BUSINESS

Tech Firm Embeds Microchips In Employees, Predicts We'll All Have One

Paying for purchases with the wave of a hand? That's now reality.

07/25/2017 14:08 EDT | Updated 07/26/2017 10:05 EDT

A Wisconsin-based software company says it is the first in the U.S. to start implanting microchips into its employees, and it predicts that being microchipped will be common in the future.

Three Square Market (32M), which makes software for self-service kiosks and automated "micro-markets," says its employees will be able to log in to their computers, open doors, use copy machines and even pay for purchases in the company break room using the microchips installed under their skin.

"Eventually, this technology will become standardized allowing you to use this as your passport, public transit, all purchasing opportunities, etc." 32M CEO Todd Westby said in a statement.

The US$300 chip is installed beneath the skin between the thumb and forefinger, according to BBC News. To access technology or pay for purchases, the chip-wearer just needs to wave their hand close to a chip reader, in much the same way that microchip credit cards work.

Out of a total of 85 employees, 32M expects about 50 to be microchipped when installation begins on August 1, the company told BBC News. The procedure is not mandatory.

The company has largely dismissed concerns about privacy, saying that the chips can't be used to track people.

Three Square Market
A photo of the microchip implant being embedded in employees by 32M.

"There's no GPS tracking at all," Westby told local news.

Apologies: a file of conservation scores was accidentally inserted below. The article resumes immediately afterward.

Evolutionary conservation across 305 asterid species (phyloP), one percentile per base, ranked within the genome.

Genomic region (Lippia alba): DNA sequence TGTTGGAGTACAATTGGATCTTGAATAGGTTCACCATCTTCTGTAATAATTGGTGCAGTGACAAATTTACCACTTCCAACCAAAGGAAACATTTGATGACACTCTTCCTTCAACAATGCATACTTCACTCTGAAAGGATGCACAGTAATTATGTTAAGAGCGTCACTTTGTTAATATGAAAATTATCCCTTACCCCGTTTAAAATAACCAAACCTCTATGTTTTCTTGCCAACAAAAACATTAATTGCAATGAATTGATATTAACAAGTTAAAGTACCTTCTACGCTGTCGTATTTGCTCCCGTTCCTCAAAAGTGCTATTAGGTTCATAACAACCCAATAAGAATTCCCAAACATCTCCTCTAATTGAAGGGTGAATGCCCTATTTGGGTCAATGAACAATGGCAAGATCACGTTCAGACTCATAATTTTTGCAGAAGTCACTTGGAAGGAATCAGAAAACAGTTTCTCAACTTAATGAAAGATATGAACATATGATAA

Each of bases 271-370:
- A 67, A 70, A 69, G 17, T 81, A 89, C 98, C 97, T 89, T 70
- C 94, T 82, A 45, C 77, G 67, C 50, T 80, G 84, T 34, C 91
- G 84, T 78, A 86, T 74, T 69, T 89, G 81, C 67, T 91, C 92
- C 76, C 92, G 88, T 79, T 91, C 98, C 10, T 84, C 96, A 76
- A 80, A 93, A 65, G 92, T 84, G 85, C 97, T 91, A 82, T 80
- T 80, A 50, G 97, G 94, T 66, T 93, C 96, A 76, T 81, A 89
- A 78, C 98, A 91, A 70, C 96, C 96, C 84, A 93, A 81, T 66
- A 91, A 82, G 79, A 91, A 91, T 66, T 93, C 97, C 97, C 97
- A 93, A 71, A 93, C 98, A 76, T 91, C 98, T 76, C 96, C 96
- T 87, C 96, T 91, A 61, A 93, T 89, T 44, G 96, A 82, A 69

As the chip is "passive" technology that just contains data, it can't be hacked, he asserted on CNBC.

The company has partnered with "body hacker" Jowan Osterlund, the CEO of Swedish firm Biohax, which is developing the chip technology.

Biohax has been implanting microchips into employees at various companies operating at Swedish startup hub Epicenter for several years.

The Associated Press
Self-described "body hacker" Jowan Osterlund from Biohax Sweden holds a small microchip implant, similar to those implanted into workers at the Epicenter digital innovation business centre during a party at the co-working space in central Stockholm, Tuesday March 14, 2017. Osterlund is working with Wisconsin-based 32M to embed chips in the company's employees.

The technology has become so popular that workers at the tech hub hold parties for people who've agreed to be implanted.

"The biggest benefit I think is convenience,'' said Patrick Mesterton, co-founder and CEO of Epicenter.

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In an interview with the Associated Press earlier this year, Mesterton demonstrated the technology by waving his hand to open a door.

"It basically replaces a lot of things you have, other communication devices, whether it be credit cards or keys.''

For 32M, the goal is to get in on the ground floor of what it sees as a rapidly expanding new industry.

"The international marketplace is wide open and we believe that the future trajectory of total market share is going to be driven by who captures this arena first," company COO Patrick McMullan said in the statement.

With a file from The Associated Press.

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